Unchain A Dog Month on January, 2020: how to unchain a chained dog.?
January, 2020 is Unchain A Dog Month 2020. Answer Your Cat's Question or Change a Pet's Life: January Pet ... Unchain-Your-Dog-Month-Blog
This is a great thing you are doing, good for you!
I'd say to just keep doing what you are doing. You've obviously made progress with him and more will come. I suggest looking up "positive reinforcement dog training methods" on the net and look up info on "housetraining older dogs". You'll get lots of useful info. If you've come this far with him I'm willing to bet you'll make out well, even with the housetraining (but don't get discouraged if it takes a while longer than you'd like)
As for your Mom...well, this is obviously a touchy subject with her. Is there anyone you can talk to other than her about it? Maybe your Grandfather? If no one will listen to what you have to say then maybe you just have to tell them how it's going to be...and that they really do know what you are doing is best for the dog, so what's the problem? Don't be accusatory or harsh, just talk and tell them how you see things and why this bothers you so much. If they really can't understand then maybe you need to ask if you can agree to disagree on this subject...but it's too important to you to let go. Is there any chance of a compromise you could make that would still allow the dog a better life? Maybe there are just certain rooms in the house he could be allowed in? Think about that one.
As for what he needs to know to be off a chain I'd say he should know the basics...come, sit, stay, down, no. I'd also teach him some really cute and lovable tricks...like "bang!" and he falls down and plays dead..."give me five!" and he slaps your hand w/ his paw..."bow!" and he puts his front legs on the ground and has his butt in the air (this is a great one to use to finish off a little "look how good my dog is" show)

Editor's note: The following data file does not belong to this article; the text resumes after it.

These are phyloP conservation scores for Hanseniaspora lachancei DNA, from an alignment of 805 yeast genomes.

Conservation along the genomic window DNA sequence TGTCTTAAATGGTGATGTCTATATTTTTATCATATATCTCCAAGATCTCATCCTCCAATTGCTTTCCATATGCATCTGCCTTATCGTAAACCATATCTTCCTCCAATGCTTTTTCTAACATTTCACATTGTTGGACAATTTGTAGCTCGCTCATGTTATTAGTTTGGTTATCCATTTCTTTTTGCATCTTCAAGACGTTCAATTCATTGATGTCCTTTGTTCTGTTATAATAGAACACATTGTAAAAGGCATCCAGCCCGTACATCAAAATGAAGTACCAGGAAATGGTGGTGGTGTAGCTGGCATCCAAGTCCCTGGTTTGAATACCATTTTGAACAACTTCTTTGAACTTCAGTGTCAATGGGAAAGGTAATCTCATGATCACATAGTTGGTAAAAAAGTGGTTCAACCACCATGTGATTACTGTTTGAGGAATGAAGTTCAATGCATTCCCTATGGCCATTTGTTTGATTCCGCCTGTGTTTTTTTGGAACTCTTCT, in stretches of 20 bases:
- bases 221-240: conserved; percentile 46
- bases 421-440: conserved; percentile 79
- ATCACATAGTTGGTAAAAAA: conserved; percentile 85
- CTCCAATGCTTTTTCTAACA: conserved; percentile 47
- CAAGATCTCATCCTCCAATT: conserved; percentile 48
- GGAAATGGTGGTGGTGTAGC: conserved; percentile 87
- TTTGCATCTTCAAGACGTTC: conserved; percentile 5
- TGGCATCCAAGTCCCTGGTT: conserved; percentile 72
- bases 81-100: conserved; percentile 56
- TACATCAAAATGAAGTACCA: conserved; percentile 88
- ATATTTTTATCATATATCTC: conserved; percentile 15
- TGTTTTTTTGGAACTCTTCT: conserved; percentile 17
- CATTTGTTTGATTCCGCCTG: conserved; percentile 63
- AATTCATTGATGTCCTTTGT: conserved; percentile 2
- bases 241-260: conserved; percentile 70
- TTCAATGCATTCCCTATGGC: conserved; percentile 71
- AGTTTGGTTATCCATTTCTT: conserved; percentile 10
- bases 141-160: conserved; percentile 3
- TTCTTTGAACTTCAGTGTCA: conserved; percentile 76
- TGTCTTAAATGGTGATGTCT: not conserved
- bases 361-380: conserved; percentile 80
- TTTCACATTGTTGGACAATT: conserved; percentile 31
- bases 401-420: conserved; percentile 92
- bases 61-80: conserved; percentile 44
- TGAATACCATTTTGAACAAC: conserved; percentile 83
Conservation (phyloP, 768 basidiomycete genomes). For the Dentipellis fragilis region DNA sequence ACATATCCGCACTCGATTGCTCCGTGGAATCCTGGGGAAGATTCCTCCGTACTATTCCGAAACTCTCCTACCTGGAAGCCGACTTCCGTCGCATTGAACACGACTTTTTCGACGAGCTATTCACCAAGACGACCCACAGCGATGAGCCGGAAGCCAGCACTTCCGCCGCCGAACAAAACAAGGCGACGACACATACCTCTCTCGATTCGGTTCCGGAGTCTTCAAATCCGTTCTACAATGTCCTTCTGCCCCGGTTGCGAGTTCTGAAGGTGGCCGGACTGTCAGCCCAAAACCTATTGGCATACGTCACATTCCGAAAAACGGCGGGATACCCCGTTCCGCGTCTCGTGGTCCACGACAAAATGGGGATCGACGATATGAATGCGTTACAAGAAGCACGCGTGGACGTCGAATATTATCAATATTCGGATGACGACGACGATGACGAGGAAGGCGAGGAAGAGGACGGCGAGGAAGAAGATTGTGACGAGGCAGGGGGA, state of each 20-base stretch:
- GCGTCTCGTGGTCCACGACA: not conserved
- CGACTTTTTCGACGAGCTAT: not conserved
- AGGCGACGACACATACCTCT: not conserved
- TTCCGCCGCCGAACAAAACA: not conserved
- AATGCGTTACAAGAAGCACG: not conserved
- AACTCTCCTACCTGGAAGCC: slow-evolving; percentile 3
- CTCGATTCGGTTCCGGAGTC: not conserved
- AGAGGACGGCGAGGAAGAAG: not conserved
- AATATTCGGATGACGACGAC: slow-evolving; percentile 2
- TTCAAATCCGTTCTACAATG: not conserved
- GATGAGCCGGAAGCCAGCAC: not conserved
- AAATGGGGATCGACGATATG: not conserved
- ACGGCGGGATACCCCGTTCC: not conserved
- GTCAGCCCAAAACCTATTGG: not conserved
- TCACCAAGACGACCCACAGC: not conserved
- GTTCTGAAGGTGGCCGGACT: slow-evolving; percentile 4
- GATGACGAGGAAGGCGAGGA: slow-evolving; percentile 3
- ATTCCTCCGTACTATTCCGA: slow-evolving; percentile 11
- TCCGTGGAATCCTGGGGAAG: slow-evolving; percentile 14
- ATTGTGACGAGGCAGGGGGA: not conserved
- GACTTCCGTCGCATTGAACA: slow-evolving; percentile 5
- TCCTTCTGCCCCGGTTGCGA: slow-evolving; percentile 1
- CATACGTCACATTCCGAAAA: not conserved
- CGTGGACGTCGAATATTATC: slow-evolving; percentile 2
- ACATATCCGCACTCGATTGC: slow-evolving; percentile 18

Good luck with this. You will be in my thoughts. Again, I want to say what a great thing you are doing here. Don't get discouraged on the bad days (because there's always bad days no matter what you're doing), just look at how he was 6 months ago and keep smiling!
why my dog is afraid of strangers?
Since your dog is chained to his kennel, he's probably very territorial of his small area. A large working dog like yours should not be chained to his kennel, or he will, and clearly has, develop behavioral problems.
Another reason he is aggressive could be because he was improperly socialized when he was a pup. If you didn't introduce him to many different kinds of people when he was young, he will be either aggressive or fearful or a combination of both with strangers.
Since your dog is chained, the only way he will be able to protect you is if you're laying in his kennel with him. Unchain your dog please.
how to react to an aggressive dog?
The dog may not have even been theirs, it may have been a stray for all you know. Pit bulls are, by nature, dog aggressive. Despite some ill-conceived attempts to argue otherwise by some incompetent people, the breed was bred to fight and cultivated and perfected to fight OTHER DOGS. A properly bred pit should, as a rule, show no aggression toward humans. That's probably why your husband didn't get his face mauled for kicking it.
You are right, your husband put himself in very real danger. If that dog had chosen to attack him he would not have stood much, if any, of a chance, despite how highly he may think of his fighting prowess. A 35 lb pit bull can mess a grown man up if it were so inclined, and the same goes for any medium to large sized dog.
For any strange dog I'd recommend just staying away. Don't risk it. People do stupid things and stupid people take their stupid, untrained dogs out and risk the safety of everybody else around them just like the owner of this dog did. I'd pop my head in there later and tell them their dog mauled yours and if you see it unchained again you'll be calling animal control immediately thankyouverymuch.
I'd report it to animal control anyway. Dog on dog aggression isn't an indicator of viciousness, but the fact that the dog was not restrained indicates a gross lack of responsibility on the owners' part.